12 Best Scooby-Doo Video Games Worth PlayingThis post may contain affiliate links. If you buy something we may get a small commission at no extra cost to you. (Learn more).
Since their debut back in 1969’s “Scooby-Doo, Where Are You!”, Scoob & the gang has been present in every kid’s childhood in one way or another
The show has been remade, rebooted, and reimagined so many times… it’s incredible that it manages to retain its essential charm. But it does.
Hell, even the 2002 live-action film is pretty good!
As is the case with many famous franchises, Scooby-Doo and those meddling kids have gone into the world of video games several times. With varying degrees of success.
If you’re looking for a Scooby-Doo game worth your time but don’t know where to start, let me give you a hand.
12. Scooby-Doo and the Cyber Chase (2001)
Despite having many long-time fans who’ve followed the series for decades, these games are generally aimed at children rather than avid collectors or nostalgic gamers.
Developed by Software Creations, Scooby-Doo and the Cyber Chase for the GBA works perfectly as a children’s game. It provides a relaxing platforming experience anyone could play to its completion without once being too daunted by the difficulty.
The sprites are colorful, you can play as all your favorite characters, and Shaggy walks funny. What’s not to like?
11. Scooby-Doo GBA (2002)
Easily the most unique-looking game in the entire Scooby-Doo series has to be this isometric adventure on the GBA.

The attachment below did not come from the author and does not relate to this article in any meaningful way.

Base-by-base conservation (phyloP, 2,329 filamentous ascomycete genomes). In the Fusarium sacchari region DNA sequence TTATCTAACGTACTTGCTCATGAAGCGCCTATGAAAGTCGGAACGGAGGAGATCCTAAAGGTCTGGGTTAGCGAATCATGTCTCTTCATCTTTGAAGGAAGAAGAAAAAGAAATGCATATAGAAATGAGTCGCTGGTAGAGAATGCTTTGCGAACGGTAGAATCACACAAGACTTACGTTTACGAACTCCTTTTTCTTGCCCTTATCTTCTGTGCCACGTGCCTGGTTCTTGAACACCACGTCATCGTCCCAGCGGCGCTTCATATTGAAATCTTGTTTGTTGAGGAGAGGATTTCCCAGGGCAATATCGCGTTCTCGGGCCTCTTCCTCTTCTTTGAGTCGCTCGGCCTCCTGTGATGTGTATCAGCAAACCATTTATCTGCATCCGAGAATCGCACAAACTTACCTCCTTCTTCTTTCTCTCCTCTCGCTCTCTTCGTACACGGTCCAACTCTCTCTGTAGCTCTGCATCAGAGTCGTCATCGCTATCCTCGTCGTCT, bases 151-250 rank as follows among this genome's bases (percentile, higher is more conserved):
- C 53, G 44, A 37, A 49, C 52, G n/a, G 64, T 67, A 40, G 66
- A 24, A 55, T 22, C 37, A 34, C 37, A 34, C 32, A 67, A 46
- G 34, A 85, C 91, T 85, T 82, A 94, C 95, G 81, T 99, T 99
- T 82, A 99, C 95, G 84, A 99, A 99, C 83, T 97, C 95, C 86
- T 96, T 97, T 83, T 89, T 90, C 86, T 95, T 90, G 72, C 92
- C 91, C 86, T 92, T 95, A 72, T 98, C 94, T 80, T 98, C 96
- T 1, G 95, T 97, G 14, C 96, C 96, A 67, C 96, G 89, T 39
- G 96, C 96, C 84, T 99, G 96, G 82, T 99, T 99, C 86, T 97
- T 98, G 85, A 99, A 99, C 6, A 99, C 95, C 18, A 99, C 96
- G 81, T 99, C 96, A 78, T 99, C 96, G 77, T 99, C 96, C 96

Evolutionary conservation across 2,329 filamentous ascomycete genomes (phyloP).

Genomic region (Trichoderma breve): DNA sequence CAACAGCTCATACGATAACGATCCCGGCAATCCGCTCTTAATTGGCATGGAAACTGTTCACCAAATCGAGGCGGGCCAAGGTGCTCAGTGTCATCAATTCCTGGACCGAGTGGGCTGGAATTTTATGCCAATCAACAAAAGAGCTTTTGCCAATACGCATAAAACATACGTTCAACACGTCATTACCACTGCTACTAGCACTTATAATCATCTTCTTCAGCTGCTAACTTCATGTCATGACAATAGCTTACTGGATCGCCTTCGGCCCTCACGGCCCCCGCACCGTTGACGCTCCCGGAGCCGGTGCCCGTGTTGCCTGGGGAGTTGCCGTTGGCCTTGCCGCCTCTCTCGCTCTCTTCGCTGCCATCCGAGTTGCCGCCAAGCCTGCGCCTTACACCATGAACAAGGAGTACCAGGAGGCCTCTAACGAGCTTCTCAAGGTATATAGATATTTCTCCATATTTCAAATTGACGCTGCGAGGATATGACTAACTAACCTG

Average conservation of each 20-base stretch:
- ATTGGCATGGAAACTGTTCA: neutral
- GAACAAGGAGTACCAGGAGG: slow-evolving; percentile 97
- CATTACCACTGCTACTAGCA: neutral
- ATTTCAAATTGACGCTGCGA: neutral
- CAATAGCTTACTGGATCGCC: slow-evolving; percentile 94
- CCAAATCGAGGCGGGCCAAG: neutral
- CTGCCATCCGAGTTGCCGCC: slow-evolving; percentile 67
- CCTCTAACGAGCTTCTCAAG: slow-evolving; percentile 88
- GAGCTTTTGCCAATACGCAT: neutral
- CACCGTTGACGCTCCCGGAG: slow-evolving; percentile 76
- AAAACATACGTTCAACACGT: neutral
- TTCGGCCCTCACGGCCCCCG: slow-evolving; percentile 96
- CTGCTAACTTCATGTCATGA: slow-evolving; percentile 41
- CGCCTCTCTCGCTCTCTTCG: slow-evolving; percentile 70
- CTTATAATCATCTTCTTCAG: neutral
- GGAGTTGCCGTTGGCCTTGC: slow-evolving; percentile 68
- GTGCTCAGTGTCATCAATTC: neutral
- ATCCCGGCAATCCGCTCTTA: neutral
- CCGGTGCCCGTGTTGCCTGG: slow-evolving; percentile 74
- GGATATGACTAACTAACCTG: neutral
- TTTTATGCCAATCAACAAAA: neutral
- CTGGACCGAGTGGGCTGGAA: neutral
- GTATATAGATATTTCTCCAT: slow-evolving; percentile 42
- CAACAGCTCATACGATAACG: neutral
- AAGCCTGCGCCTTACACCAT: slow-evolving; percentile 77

This title comes with graphics that look more like avant-garde art than a game. But it’s pretty rad.
Loosely based on the 2002 live-action feature film, you control our titular character as you make your way around a hotel looking for clues that’ll help you piece together exactly what’s going on with another mystery.
With some basic combat and simple puzzles, this game functions as a pretty good movie tie-in that any fan of the talking great dane could enjoy.
10. Scooby-Doo 2: Monsters Unleashed (2004)
When your primary audience is children aged five and up, it’s a good idea to focus on the visual aspect of games rather than complex storylines or challenging puzzles.
Now this GBA title isn’t as colorful as previous portable Scooby titles.
But Monsters Unleashed might have some of the most realistic and detailed sprites I’ve seen on a 2D beat-em-up. There’s also platforming, vehicle sections, basic puzzles, everything you need to keep glued to the screen.
There’s also a PC Point-and-Click adventure game of the same name that’s worth a playthrough if you love the franchise. But the graphics aren’t as striking, and it’s an overall mediocre game by comparison.
9. Scooby-Doo! Mystery Mayhem (2003)
As the portable counterpart to one of the most amazing Scooby-Doo games ever released, Mystery Mayhem on the GBA had some pretty big shoes to fill.
Did it succeed?